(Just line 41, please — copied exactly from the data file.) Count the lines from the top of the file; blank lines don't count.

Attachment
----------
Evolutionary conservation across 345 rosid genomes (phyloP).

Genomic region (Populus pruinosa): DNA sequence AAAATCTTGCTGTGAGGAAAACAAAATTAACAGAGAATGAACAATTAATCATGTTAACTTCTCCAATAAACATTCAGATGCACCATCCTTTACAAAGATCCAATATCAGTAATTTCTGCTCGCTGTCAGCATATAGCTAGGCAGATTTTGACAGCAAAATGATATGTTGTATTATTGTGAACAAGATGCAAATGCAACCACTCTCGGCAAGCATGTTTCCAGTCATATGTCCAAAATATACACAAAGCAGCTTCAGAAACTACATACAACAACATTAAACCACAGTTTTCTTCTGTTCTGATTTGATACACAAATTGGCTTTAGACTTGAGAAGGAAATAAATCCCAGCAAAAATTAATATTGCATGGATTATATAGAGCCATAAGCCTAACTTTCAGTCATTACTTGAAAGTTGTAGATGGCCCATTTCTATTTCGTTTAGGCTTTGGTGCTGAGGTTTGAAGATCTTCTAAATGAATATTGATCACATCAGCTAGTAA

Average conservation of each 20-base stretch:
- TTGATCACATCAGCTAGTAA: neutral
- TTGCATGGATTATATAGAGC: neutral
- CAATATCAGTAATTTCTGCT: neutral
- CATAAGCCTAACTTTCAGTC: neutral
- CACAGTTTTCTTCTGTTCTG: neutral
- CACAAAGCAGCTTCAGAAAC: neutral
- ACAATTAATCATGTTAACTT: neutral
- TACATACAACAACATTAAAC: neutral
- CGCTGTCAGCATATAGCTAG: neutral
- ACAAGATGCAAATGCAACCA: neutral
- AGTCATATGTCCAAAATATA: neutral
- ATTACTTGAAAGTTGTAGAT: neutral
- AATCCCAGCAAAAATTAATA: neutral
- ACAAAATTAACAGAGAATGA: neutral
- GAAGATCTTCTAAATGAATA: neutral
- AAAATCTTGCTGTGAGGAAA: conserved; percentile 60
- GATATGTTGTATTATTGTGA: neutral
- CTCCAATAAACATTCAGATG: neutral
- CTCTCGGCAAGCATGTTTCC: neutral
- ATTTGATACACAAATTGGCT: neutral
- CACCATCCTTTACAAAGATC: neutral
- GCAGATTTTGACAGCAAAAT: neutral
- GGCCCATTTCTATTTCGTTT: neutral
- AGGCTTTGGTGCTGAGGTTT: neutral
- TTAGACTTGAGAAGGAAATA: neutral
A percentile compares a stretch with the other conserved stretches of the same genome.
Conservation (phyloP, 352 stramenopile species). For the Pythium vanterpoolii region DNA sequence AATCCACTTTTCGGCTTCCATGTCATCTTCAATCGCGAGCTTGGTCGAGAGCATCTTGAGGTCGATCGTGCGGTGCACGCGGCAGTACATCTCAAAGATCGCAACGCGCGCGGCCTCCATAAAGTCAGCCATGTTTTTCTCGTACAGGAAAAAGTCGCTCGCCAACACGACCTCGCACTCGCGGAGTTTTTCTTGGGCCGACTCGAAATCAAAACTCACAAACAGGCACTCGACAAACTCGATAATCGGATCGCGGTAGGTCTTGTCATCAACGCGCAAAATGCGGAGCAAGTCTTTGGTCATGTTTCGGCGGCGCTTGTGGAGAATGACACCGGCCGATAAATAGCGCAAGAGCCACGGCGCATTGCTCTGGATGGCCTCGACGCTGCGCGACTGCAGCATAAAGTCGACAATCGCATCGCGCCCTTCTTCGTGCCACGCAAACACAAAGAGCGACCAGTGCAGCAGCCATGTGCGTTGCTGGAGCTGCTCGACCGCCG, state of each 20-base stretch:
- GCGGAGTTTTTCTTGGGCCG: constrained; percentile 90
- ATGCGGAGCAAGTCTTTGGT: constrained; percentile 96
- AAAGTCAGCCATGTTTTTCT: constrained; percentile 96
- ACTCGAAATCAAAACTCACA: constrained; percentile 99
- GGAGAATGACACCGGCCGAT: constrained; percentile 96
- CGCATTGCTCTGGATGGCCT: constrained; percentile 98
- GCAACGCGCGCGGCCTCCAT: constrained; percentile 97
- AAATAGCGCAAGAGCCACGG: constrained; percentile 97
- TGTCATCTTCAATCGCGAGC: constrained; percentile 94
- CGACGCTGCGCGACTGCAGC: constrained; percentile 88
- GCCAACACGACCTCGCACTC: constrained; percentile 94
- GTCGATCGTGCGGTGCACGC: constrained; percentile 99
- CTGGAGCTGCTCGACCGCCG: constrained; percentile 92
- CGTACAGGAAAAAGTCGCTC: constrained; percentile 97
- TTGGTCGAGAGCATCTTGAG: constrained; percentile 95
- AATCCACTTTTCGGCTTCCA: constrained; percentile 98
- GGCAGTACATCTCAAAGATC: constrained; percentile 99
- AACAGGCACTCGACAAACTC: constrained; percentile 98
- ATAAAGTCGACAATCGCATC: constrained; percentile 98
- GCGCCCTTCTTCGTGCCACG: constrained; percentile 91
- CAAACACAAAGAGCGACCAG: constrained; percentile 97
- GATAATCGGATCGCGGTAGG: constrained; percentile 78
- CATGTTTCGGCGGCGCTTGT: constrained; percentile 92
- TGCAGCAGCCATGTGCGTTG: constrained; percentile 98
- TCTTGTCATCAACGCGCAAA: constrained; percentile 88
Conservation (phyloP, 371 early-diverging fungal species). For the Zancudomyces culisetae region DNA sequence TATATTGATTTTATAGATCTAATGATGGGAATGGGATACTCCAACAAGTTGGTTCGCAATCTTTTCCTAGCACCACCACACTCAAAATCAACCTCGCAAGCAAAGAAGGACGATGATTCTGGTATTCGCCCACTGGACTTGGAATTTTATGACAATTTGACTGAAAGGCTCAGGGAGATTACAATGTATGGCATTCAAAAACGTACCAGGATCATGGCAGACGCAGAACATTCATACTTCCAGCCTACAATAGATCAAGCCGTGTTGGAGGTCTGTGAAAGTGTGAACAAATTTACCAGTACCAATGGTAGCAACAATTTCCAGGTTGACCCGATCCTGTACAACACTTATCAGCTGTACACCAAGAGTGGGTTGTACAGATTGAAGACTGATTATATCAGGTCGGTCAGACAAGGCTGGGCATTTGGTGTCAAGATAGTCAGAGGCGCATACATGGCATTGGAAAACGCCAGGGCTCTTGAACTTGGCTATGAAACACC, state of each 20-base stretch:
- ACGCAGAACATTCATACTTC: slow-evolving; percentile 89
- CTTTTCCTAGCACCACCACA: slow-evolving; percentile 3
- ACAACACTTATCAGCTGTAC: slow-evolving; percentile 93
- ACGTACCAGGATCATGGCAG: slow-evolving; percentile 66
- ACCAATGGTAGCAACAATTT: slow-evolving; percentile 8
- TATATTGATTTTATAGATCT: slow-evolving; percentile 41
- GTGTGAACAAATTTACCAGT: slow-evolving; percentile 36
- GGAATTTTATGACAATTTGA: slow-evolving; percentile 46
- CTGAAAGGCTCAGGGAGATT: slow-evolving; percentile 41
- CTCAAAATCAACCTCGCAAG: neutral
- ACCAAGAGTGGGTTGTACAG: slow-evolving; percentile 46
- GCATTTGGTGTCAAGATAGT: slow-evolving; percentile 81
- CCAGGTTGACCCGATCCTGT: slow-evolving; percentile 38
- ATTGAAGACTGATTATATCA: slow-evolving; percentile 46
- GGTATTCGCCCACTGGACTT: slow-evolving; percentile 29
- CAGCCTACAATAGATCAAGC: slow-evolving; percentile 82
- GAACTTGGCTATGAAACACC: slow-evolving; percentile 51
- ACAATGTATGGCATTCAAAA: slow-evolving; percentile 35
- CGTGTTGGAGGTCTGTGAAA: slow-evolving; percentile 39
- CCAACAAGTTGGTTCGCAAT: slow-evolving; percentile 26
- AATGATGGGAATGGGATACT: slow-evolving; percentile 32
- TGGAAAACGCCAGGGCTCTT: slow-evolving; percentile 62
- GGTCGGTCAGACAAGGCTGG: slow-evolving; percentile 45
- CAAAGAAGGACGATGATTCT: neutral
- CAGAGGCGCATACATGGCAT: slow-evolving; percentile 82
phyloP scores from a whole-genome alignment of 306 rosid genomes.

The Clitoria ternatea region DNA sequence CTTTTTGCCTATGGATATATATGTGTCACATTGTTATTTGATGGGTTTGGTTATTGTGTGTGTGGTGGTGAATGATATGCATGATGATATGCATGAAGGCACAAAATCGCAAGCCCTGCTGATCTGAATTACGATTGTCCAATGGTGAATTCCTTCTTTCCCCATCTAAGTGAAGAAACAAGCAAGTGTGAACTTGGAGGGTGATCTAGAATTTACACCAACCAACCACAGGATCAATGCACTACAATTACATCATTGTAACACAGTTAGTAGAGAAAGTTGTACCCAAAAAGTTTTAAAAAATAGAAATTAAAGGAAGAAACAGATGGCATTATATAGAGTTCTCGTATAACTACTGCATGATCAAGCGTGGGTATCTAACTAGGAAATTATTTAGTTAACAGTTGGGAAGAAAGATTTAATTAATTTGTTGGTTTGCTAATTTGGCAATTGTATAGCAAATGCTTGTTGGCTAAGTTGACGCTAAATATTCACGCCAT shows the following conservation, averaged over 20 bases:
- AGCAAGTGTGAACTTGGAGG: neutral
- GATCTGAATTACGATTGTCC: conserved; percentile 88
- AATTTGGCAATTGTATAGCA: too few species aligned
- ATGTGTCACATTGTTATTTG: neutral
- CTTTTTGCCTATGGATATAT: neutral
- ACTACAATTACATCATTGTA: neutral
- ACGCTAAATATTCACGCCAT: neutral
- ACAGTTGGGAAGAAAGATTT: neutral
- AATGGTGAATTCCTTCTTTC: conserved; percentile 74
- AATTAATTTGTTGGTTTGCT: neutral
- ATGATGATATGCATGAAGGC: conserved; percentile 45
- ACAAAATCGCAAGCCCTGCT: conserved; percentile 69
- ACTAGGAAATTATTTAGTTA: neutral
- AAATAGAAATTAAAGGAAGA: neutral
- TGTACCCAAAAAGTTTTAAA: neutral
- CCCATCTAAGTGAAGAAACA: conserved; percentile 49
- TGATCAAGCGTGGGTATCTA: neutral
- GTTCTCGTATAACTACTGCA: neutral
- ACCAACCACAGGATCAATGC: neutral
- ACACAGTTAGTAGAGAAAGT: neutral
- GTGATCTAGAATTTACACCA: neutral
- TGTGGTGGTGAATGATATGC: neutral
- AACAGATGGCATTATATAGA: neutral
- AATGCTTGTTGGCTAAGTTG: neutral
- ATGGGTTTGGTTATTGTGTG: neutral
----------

- GCCAACACGACCTCGCACTC: constrained; percentile 94